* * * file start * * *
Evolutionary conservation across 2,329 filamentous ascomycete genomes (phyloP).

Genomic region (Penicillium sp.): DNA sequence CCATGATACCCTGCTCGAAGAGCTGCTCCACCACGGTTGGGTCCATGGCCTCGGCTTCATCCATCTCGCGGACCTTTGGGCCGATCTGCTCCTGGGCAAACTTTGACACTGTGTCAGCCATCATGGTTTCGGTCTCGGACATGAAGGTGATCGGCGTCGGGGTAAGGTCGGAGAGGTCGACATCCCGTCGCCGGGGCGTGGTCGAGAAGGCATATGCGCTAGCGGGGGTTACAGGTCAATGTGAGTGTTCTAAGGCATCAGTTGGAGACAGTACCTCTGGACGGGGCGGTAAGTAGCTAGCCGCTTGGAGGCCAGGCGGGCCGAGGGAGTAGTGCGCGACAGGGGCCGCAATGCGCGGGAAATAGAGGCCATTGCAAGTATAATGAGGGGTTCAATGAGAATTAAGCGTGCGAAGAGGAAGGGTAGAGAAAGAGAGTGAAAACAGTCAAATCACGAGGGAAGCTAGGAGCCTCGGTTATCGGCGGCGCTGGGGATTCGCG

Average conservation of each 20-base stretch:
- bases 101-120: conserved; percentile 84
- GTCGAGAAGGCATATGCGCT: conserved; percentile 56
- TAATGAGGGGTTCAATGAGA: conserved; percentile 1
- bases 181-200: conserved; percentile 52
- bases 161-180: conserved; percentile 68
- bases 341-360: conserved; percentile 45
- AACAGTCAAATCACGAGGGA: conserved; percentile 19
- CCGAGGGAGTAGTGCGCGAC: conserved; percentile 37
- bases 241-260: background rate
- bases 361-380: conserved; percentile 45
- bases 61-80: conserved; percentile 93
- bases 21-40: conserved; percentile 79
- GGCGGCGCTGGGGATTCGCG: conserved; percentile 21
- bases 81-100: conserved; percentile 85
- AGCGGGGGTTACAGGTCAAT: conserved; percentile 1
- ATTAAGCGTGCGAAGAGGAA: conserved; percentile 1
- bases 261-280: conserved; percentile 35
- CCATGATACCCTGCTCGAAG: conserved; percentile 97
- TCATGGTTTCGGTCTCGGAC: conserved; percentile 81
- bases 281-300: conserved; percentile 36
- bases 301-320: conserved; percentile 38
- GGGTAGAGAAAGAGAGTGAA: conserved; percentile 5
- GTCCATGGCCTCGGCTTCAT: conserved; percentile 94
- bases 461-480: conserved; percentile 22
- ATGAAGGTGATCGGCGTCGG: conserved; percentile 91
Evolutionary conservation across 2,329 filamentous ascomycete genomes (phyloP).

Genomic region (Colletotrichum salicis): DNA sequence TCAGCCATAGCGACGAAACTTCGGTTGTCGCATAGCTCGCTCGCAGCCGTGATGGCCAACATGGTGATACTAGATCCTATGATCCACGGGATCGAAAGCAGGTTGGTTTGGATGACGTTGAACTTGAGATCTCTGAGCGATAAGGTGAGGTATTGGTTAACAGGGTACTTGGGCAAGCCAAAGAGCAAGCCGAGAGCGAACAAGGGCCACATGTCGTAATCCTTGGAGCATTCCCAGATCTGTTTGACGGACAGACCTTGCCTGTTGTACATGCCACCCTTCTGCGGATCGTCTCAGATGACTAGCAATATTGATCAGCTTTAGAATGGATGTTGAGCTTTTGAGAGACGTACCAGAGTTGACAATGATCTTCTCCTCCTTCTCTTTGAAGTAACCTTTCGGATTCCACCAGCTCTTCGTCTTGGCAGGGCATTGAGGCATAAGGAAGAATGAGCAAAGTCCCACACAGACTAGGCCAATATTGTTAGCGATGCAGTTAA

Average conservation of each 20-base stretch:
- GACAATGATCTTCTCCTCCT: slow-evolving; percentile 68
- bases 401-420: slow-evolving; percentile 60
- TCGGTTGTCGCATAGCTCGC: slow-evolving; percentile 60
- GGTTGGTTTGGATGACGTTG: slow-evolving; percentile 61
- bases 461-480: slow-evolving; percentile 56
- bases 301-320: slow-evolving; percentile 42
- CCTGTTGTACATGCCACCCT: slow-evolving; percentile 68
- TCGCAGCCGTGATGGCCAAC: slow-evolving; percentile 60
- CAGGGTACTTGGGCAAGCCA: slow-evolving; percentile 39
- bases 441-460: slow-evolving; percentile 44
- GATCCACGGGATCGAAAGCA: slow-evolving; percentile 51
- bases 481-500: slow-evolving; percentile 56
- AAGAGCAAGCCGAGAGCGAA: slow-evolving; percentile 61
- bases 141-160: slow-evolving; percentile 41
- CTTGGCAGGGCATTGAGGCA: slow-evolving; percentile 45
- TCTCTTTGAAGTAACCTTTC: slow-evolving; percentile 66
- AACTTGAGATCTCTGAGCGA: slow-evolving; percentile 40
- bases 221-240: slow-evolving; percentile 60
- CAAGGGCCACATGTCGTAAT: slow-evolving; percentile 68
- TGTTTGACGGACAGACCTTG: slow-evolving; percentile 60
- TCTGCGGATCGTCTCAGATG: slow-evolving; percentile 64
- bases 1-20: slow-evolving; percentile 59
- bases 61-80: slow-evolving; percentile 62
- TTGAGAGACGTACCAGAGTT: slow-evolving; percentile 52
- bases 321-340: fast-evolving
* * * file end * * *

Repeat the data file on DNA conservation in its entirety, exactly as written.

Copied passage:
Evolutionary conservation across 2,329 filamentous ascomycete genomes (phyloP).

Genomic region (Penicillium sp.): DNA sequence CCATGATACCCTGCTCGAAGAGCTGCTCCACCACGGTTGGGTCCATGGCCTCGGCTTCATCCATCTCGCGGACCTTTGGGCCGATCTGCTCCTGGGCAAACTTTGACACTGTGTCAGCCATCATGGTTTCGGTCTCGGACATGAAGGTGATCGGCGTCGGGGTAAGGTCGGAGAGGTCGACATCCCGTCGCCGGGGCGTGGTCGAGAAGGCATATGCGCTAGCGGGGGTTACAGGTCAATGTGAGTGTTCTAAGGCATCAGTTGGAGACAGTACCTCTGGACGGGGCGGTAAGTAGCTAGCCGCTTGGAGGCCAGGCGGGCCGAGGGAGTAGTGCGCGACAGGGGCCGCAATGCGCGGGAAATAGAGGCCATTGCAAGTATAATGAGGGGTTCAATGAGAATTAAGCGTGCGAAGAGGAAGGGTAGAGAAAGAGAGTGAAAACAGTCAAATCACGAGGGAAGCTAGGAGCCTCGGTTATCGGCGGCGCTGGGGATTCGCG

Average conservation of each 20-base stretch:
- bases 101-120: conserved; percentile 84
- GTCGAGAAGGCATATGCGCT: conserved; percentile 56
- TAATGAGGGGTTCAATGAGA: conserved; percentile 1
- bases 181-200: conserved; percentile 52
- bases 161-180: conserved; percentile 68
- bases 341-360: conserved; percentile 45
- AACAGTCAAATCACGAGGGA: conserved; percentile 19
- CCGAGGGAGTAGTGCGCGAC: conserved; percentile 37
- bases 241-260: background rate
- bases 361-380: conserved; percentile 45
- bases 61-80: conserved; percentile 93
- bases 21-40: conserved; percentile 79
- GGCGGCGCTGGGGATTCGCG: conserved; percentile 21
- bases 81-100: conserved; percentile 85
- AGCGGGGGTTACAGGTCAAT: conserved; percentile 1
- ATTAAGCGTGCGAAGAGGAA: conserved; percentile 1
- bases 261-280: conserved; percentile 35
- CCATGATACCCTGCTCGAAG: conserved; percentile 97
- TCATGGTTTCGGTCTCGGAC: conserved; percentile 81
- bases 281-300: conserved; percentile 36
- bases 301-320: conserved; percentile 38
- GGGTAGAGAAAGAGAGTGAA: conserved; percentile 5
- GTCCATGGCCTCGGCTTCAT: conserved; percentile 94
- bases 461-480: conserved; percentile 22
- ATGAAGGTGATCGGCGTCGG: conserved; percentile 91
Evolutionary conservation across 2,329 filamentous ascomycete genomes (phyloP).

Genomic region (Colletotrichum salicis): DNA sequence TCAGCCATAGCGACGAAACTTCGGTTGTCGCATAGCTCGCTCGCAGCCGTGATGGCCAACATGGTGATACTAGATCCTATGATCCACGGGATCGAAAGCAGGTTGGTTTGGATGACGTTGAACTTGAGATCTCTGAGCGATAAGGTGAGGTATTGGTTAACAGGGTACTTGGGCAAGCCAAAGAGCAAGCCGAGAGCGAACAAGGGCCACATGTCGTAATCCTTGGAGCATTCCCAGATCTGTTTGACGGACAGACCTTGCCTGTTGTACATGCCACCCTTCTGCGGATCGTCTCAGATGACTAGCAATATTGATCAGCTTTAGAATGGATGTTGAGCTTTTGAGAGACGTACCAGAGTTGACAATGATCTTCTCCTCCTTCTCTTTGAAGTAACCTTTCGGATTCCACCAGCTCTTCGTCTTGGCAGGGCATTGAGGCATAAGGAAGAATGAGCAAAGTCCCACACAGACTAGGCCAATATTGTTAGCGATGCAGTTAA

Average conservation of each 20-base stretch:
- GACAATGATCTTCTCCTCCT: slow-evolving; percentile 68
- bases 401-420: slow-evolving; percentile 60
- TCGGTTGTCGCATAGCTCGC: slow-evolving; percentile 60
- GGTTGGTTTGGATGACGTTG: slow-evolving; percentile 61
- bases 461-480: slow-evolving; percentile 56
- bases 301-320: slow-evolving; percentile 42
- CCTGTTGTACATGCCACCCT: slow-evolving; percentile 68
- TCGCAGCCGTGATGGCCAAC: slow-evolving; percentile 60
- CAGGGTACTTGGGCAAGCCA: slow-evolving; percentile 39
- bases 441-460: slow-evolving; percentile 44
- GATCCACGGGATCGAAAGCA: slow-evolving; percentile 51
- bases 481-500: slow-evolving; percentile 56
- AAGAGCAAGCCGAGAGCGAA: slow-evolving; percentile 61
- bases 141-160: slow-evolving; percentile 41
- CTTGGCAGGGCATTGAGGCA: slow-evolving; percentile 45
- TCTCTTTGAAGTAACCTTTC: slow-evolving; percentile 66
- AACTTGAGATCTCTGAGCGA: slow-evolving; percentile 40
- bases 221-240: slow-evolving; percentile 60
- CAAGGGCCACATGTCGTAAT: slow-evolving; percentile 68
- TGTTTGACGGACAGACCTTG: slow-evolving; percentile 60
- TCTGCGGATCGTCTCAGATG: slow-evolving; percentile 64
- bases 1-20: slow-evolving; percentile 59
- bases 61-80: slow-evolving; percentile 62
- TTGAGAGACGTACCAGAGTT: slow-evolving; percentile 52
- bases 321-340: fast-evolving